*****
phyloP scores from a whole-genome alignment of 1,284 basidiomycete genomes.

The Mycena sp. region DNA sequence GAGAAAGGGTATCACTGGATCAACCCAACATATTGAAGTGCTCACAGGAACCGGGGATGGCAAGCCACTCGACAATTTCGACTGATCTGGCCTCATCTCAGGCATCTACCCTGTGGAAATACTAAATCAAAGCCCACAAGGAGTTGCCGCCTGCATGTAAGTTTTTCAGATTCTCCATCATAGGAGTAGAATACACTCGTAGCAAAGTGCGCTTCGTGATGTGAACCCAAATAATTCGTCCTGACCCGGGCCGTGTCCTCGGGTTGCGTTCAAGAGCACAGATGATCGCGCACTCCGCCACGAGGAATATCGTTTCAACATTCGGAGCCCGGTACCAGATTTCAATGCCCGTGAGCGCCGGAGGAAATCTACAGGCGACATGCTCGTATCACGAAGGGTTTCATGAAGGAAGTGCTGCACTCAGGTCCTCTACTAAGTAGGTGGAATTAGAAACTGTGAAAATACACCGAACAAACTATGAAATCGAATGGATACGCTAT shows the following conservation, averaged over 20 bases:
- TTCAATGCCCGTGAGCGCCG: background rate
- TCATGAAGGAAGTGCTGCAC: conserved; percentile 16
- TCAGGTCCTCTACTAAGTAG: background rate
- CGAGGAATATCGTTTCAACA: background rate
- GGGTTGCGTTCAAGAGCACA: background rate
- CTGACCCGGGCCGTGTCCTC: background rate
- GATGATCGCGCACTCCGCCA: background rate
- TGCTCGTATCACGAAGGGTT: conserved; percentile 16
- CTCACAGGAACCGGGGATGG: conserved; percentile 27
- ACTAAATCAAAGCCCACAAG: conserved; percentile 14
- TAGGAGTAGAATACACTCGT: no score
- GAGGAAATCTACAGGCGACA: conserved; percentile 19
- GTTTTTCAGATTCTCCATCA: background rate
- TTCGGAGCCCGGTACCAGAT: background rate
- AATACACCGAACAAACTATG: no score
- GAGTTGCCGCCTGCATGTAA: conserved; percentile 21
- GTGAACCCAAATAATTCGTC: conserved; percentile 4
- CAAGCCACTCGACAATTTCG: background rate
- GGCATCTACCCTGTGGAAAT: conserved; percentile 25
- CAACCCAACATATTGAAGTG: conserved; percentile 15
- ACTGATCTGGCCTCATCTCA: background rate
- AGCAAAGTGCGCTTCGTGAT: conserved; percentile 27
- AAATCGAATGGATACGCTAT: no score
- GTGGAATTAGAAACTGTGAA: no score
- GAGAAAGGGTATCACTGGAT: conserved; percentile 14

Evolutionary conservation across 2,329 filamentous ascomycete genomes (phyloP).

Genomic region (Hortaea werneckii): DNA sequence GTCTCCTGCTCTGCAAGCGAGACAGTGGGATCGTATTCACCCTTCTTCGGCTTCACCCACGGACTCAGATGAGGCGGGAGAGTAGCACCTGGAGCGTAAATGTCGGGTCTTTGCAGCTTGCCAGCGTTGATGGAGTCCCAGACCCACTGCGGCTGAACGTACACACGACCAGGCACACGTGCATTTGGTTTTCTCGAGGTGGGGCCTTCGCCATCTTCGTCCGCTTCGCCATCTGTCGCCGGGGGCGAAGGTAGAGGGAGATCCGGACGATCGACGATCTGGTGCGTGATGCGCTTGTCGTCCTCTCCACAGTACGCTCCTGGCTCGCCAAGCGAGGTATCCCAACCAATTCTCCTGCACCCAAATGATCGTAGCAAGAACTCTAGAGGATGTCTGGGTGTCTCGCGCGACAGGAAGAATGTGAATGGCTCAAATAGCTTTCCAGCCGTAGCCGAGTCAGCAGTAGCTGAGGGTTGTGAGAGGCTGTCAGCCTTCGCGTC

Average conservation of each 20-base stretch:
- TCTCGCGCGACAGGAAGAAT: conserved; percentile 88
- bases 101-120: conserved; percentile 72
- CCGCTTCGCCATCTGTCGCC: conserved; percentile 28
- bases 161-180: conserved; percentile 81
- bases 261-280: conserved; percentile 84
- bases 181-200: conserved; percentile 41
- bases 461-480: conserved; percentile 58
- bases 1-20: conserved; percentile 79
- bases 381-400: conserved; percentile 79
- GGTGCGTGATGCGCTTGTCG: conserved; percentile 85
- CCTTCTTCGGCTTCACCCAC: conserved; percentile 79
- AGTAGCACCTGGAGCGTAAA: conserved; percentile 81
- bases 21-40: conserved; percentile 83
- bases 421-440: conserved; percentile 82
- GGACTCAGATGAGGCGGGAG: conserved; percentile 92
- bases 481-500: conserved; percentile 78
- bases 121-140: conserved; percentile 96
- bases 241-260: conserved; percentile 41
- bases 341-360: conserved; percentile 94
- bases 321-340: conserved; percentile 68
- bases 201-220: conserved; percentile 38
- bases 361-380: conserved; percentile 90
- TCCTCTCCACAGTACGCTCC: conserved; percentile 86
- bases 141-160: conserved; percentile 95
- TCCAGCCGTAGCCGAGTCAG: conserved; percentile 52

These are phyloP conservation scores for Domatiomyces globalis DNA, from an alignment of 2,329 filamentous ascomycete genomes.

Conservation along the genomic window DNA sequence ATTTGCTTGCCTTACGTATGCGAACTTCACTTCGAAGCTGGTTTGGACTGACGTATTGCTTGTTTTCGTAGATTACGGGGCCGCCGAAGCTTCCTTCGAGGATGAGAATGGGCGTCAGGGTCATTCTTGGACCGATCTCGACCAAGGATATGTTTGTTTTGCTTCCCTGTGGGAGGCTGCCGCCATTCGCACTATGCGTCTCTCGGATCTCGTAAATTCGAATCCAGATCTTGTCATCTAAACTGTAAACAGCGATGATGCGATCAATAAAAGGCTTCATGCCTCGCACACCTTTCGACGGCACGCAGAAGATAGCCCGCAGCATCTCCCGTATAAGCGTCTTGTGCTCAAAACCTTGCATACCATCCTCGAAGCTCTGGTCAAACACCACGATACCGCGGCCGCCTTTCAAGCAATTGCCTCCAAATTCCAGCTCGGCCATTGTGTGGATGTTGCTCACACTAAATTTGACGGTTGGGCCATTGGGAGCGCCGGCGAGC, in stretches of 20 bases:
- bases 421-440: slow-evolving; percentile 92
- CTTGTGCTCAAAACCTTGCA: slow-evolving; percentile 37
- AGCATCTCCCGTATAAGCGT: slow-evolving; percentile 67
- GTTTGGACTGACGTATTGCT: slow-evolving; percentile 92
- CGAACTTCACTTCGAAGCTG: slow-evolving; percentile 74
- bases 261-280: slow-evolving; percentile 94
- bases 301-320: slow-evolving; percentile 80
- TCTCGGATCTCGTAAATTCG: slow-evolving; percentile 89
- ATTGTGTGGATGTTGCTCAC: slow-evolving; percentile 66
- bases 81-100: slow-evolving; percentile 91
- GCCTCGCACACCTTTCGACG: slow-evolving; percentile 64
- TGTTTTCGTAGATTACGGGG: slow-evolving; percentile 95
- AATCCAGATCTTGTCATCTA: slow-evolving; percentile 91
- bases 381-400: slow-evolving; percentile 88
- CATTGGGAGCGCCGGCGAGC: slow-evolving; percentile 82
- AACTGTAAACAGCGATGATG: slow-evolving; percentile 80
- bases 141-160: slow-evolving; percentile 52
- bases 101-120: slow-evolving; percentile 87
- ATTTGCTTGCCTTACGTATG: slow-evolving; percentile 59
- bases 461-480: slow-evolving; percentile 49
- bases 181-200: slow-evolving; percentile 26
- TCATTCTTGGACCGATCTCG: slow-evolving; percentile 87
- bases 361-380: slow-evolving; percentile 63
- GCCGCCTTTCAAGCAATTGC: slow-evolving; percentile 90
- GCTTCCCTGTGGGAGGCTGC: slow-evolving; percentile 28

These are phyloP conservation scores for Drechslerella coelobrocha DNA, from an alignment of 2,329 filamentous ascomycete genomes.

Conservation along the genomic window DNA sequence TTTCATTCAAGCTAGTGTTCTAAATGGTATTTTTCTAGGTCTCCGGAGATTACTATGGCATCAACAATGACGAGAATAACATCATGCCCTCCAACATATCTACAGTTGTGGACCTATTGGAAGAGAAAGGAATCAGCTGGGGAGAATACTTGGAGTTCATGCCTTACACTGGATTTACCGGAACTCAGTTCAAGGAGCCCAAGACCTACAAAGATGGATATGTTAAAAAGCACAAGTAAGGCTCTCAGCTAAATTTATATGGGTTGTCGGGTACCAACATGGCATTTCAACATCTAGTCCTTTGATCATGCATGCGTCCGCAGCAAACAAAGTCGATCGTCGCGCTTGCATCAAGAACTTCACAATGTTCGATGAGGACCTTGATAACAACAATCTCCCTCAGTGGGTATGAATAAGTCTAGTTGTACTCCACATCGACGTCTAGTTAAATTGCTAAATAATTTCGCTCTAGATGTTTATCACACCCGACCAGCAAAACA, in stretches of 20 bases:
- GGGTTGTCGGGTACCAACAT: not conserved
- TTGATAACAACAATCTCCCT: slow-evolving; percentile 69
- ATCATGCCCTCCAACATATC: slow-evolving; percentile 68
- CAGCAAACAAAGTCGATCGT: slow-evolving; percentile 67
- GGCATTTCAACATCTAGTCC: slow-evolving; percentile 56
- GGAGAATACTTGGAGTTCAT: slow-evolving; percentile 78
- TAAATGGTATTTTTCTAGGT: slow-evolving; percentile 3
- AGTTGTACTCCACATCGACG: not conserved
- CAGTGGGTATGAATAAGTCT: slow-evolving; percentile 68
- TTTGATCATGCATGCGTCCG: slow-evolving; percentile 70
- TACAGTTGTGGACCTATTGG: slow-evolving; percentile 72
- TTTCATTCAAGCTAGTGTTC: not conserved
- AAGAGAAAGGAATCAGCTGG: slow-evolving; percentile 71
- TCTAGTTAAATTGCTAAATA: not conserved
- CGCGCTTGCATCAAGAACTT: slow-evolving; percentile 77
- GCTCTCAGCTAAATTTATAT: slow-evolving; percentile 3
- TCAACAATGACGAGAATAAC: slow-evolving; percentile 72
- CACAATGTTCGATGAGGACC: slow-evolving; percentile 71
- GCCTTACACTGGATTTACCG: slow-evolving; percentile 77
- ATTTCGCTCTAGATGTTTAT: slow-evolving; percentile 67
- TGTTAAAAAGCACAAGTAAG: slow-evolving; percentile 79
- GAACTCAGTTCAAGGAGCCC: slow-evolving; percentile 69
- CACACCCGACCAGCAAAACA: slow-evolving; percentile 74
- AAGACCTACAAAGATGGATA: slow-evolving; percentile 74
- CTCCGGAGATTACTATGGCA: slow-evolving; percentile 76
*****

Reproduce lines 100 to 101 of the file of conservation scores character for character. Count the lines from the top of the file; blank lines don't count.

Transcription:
- GCTCTCAGCTAAATTTATAT: slow-evolving; percentile 3
- TCAACAATGACGAGAATAAC: slow-evolving; percentile 72